Early dry docking on cards for ferry
Interislander is looking at dry docking its troubled Cook Strait ferry Aratere in Brisbane sometime this year in order to repair an ongoing problem with the ship's starboard stabiliser.
Earlier this month Aratere encountered radar and starboard stabiliser problems on its Cook Strait run.
While the radar problem is on target to be fixed by June 4, the stabiliser problem is proving more difficult to rectify.
Interislander's communications manager Kimberley Brady said the Aratere was due to be dry docked next year, but the company was considering moving that forward to this year to repair the faulty stabiliser.
''But a decision hasn't been made yet,'' Ms Brady said.
She also said a fault with the "second radar" (the ship's main radar) was scheduled for repair by June 4. At least one technician had been flown out from Germany to help fix the radar and Aratere has been operating on its back-up radar for the past fortnight.
Ms Brady, who would not say when Aratere might be dry-docked in Brisbane this year, said the ferry could still operate "safely" despite its starboard stabiliser problem.
Aratere is too big to be dry docked at the Devenport dock in Auckland, where its sister rail ferry Arahura undergoes routine dry dock maintenance work.
Stabilisers are utilised to reduce rolling on ships. Maritime sources say having a starboard stabiliser out of commission in heavy seas would make for an uncomfortable voyage for passengers.
Ms Brady said Aratere, which underwent a major refurbishment in Singapore two years ago, was due to be dry docked in Brisbane next year. Last month Aratere broke down off Pt Halswell in Wellington Harbour when part of its engine plant unexpectedly shut down.
In late January, Aratere broke down with a computer problem and missed several crossings. This incident followed hard on the heels of the ferry striking its Wellington linkspan in high January winds.
Earlier this year Aratere also missed sailings with a lifeboat problem.
Aratere's 13-year history sailing Cook Strait has been a troubled one.
December 1998: The $106 million Spanish-built ferry had so many problems after entering service in 1999 that the crew nicknamed it "El Lemon". Problems first arose on the delivery voyage from Spain in December 1998 when the vessel experienced several minor technical problems.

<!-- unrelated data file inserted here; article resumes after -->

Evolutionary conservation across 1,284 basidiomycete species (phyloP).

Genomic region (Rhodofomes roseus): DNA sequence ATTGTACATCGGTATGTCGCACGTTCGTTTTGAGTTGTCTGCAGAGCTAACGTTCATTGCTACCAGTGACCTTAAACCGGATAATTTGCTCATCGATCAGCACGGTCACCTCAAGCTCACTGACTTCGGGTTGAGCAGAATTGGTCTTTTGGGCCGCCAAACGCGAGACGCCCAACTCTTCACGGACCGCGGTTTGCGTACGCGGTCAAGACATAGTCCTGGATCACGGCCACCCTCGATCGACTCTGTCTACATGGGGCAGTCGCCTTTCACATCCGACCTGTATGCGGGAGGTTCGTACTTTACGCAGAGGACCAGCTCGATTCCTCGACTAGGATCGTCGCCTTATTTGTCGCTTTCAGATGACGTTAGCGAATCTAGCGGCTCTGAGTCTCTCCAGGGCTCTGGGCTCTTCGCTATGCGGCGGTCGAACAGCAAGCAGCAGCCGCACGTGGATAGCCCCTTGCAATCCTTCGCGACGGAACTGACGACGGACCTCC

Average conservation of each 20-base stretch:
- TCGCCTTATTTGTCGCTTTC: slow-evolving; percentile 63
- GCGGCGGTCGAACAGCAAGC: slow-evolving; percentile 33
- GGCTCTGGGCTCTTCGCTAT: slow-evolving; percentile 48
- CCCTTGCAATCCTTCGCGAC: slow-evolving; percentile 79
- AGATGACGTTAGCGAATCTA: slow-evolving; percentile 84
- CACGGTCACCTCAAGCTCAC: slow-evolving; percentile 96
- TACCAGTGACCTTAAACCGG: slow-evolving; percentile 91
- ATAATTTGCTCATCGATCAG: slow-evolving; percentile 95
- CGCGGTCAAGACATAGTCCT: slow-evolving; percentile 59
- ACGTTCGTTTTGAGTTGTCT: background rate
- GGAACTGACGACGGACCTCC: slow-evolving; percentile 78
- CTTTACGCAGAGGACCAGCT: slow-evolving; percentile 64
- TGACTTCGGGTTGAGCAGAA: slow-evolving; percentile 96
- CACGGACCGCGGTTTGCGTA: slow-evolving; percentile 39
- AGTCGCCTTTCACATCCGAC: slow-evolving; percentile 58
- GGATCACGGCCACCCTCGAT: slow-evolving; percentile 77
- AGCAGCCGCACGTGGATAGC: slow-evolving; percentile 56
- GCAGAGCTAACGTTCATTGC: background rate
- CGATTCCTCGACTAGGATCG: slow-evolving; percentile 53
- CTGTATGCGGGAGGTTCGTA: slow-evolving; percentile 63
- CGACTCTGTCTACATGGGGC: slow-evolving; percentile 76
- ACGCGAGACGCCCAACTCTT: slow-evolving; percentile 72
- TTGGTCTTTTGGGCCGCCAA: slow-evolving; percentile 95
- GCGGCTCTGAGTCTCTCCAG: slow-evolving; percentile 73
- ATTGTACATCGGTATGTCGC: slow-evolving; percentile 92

February 1999: Power failure leaves the Aratere languishing in Wellington Harbour.
May 1999: Electrical failure cuts power to engines and brings ship to a virtual standstill.
September 1999: Smoke in engine room sends 250 passengers and 40 crew scurrying to emergency stations.
November 1999: Bow plates have to be strengthened.
June 2000: Life raft falls from the Aratere while docked in Wellington.
December 2000: Aratere blows an engine piston, causing delays for several weeks.
July 2003: Aratere crashes in to a rail ramp while docking in Wellington.
July 2004: Passengers on Aratere had a nightmare eight-hour journey from Picton to Wellington after the ship broke down in mountainous seas.
April 2005: Aratere, on a late-night freight sailing, is involved in a near miss with chemical tanker Bow De Jin off Eastbourne in Wellington Harbour.
July 2006: Aratere rams the trawler San Domenico in high winds while berthing in Wellington Harbour.
February 2009: More than 100 passengers bumped off Aratere sailing after coupling holding a lifeboat fails.
April 2011: Aratere sails for Singapore for major $54 million (approx) refurbishment. Returns behind schedule in September 2011 with Singapore rats on board.
September 2011: MAF Biosecurity prevents Aratere from discharging possibly contaminated ballast water. MAF later relents and allows Interislander to dump the ballast in Cook Strait.
November 2011: Aratere suffers major engine problems, including an engine failure in the middle of Cook Strait.
Earlier, in 2011, Aratere incurred multiple mechanical problems when it returned from the Sembawang dock in Singapore after its hull was lengthened as part of a major $53.8 million refurbishment.
The Dominion Post